Selecting the Right Material for 3D Printing
4 Minute Read
Materials must be suited to the application in order to have successful results. The properties of any material become increasingly important as a product progresses from concept and functional prototyping to production.
However, material properties can only be evaluated when the manufacturing process is considered. It is the combination of the material and the process that dictates the characteristics. For example, an alloy processed by die casting has different properties when it is metal injection moulded. Likewise, a thermoplastic will have different properties if it is injection moulded or CNC machined.
Additive manufacturing (AM), or 3D printing, is unique. It is different from all other manufacturing processes, so the material properties and characteristics of parts that it produces are different, even when using a nearly identical alloy or thermoplastic. In terms of material properties, it is not a matter of being better or worse; it is simply important to recognise that the results will be different.
Recognising that there is a difference, the following information will aid in the characterisation, and ultimately the selection, of materials from three widely used industrial 3D printing processes: direct metal laser sintering (DMLS), selective laser sintering (SLS), and stereolithography (SL).
The materials used in 3D printing have been improving, as would be expected. These advancements have allowed the technology to move beyond models and prototypes to functional parts for testing, shop floor use, and production.
And while the output of 3D printing is different from that of other manufacturing processes, it can offer a suitable alternative when seeking a direct replacement. Yet, its advantages increase when users experiment with the possibilities that it offers.
However, experimentation is a bit challenging because of 3D printing’s differences that extend beyond, but are related to, material properties. For example, additive materials lack the rich set of performance data that characterise a material over a range of conditions. Instead, 3D printing users are presented with a single data sheet that contains a limited set of values. Those values are also likely to present a best case scenario based on testing of virgin material (unrecycled powders), for example.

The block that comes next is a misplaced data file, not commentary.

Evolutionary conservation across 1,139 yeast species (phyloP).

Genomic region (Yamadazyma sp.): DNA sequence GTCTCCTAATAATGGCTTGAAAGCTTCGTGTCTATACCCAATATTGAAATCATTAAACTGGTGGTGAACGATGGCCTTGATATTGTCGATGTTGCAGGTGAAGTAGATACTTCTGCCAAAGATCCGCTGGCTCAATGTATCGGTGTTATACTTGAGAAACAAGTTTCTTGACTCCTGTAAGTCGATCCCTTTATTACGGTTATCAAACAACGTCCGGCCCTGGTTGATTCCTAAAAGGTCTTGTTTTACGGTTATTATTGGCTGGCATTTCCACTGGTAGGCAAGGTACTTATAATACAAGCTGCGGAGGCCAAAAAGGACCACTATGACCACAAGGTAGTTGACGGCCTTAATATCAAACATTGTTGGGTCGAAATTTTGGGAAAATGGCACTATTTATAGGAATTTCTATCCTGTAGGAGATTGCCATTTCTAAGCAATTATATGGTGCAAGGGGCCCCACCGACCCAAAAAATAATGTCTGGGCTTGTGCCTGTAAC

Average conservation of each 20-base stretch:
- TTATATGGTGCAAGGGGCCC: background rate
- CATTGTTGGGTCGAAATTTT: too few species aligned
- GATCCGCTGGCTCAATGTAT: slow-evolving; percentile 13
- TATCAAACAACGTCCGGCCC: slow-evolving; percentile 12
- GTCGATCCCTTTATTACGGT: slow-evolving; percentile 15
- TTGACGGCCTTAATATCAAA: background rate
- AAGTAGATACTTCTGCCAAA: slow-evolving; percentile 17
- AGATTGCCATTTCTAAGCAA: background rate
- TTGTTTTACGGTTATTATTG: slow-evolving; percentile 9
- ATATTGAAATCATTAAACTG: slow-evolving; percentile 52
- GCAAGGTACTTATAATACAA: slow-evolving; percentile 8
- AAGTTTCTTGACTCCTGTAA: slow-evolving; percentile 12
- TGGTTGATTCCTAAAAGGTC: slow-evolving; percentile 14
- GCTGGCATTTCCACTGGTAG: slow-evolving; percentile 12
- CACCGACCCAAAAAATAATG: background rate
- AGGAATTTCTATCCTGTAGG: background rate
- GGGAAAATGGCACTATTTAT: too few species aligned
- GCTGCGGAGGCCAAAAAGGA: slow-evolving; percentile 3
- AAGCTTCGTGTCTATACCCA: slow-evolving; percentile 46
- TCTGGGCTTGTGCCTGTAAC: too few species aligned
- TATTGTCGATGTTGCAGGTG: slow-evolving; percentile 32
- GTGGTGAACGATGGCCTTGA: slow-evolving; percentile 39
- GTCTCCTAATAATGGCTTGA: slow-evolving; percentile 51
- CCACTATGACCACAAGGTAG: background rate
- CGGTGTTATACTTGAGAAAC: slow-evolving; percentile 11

Another complication is that 3D printing produces anisotropic properties where the values differ for the X, Y and Z axes. The degree of anisotropism varies with each additive technology—direct metal laser sintering is the closest to isotropic, for example—but it should always be a consideration.
However, the material suppliers rarely publish material specifications that document the change in properties from one axis to another, as the data behind these specifications can vary greatly by material, process, and even type of machine.
By designing for the 3D printing process and adjusting the build orientation, anisotropism or inadequate material properties can be overcome. To do this, leverage the experiences from past projects or that of a qualified service organisation to fill in the data gaps that exist because of the limited material properties data. When performance is critical, also consider independent lab testing of additive materials.
While success is dependent on material properties, they are not the only considerations. Each additive material and build process will also dictate characteristics such as maximum part size, dimensional accuracy, feature resolution, surface finish, production time, and part cost. So it is advised to select a suitable material and then evaluate its ability to meet expectations and requirements related to time, cost, and quality.